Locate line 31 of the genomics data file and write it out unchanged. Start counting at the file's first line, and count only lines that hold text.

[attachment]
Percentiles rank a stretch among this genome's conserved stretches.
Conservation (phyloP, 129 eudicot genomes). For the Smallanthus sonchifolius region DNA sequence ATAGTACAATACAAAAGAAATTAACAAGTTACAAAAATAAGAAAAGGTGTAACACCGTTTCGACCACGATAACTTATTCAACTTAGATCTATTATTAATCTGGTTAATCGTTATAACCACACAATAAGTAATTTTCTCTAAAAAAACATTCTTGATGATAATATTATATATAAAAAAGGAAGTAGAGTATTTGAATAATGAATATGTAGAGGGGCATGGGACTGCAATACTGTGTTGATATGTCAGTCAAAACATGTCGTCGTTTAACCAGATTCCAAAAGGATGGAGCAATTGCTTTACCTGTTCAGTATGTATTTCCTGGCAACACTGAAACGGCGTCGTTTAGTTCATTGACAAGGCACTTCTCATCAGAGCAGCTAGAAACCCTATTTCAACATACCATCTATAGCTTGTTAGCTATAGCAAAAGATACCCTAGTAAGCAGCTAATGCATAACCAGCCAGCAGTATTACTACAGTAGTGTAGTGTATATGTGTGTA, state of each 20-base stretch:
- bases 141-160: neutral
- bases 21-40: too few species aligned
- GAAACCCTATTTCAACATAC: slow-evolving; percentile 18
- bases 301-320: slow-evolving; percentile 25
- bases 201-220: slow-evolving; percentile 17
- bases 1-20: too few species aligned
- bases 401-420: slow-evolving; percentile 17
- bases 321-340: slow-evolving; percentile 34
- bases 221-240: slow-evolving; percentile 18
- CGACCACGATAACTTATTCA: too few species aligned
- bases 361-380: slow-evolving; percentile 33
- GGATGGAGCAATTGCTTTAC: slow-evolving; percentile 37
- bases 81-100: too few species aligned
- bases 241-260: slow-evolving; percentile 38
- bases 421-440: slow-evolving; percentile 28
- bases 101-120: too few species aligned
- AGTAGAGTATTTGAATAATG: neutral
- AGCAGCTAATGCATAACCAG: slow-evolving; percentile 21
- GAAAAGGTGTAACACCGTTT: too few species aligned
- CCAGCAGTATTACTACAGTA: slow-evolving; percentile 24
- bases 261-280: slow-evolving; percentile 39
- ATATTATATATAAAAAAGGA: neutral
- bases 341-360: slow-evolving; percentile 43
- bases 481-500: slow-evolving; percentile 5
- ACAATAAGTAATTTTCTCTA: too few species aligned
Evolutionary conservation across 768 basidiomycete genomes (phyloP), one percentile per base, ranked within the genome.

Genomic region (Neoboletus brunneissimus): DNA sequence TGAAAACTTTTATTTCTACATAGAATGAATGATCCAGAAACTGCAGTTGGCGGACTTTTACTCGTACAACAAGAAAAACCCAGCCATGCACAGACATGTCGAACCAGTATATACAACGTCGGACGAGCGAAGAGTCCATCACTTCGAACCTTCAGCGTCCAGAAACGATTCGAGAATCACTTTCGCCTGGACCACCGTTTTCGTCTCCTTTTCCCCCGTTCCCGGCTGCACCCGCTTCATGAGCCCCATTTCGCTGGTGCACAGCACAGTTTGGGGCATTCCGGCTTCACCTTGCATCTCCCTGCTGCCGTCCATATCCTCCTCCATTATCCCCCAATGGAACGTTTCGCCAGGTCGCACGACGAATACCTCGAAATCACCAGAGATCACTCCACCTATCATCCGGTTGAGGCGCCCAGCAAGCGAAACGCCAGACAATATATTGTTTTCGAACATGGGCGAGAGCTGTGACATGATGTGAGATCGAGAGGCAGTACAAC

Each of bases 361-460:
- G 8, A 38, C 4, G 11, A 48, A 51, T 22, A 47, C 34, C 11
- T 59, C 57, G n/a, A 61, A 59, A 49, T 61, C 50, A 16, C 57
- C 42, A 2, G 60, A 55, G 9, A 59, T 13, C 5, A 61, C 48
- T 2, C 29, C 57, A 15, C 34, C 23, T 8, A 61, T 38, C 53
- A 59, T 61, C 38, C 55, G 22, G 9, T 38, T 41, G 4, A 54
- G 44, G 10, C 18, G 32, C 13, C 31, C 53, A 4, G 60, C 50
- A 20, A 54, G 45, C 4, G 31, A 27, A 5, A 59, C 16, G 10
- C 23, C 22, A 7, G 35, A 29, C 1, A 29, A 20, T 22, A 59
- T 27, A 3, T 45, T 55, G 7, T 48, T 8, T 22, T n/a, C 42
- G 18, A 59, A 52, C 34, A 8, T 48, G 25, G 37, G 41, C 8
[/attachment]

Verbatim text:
- G 8, A 38, C 4, G 11, A 48, A 51, T 22, A 47, C 34, C 11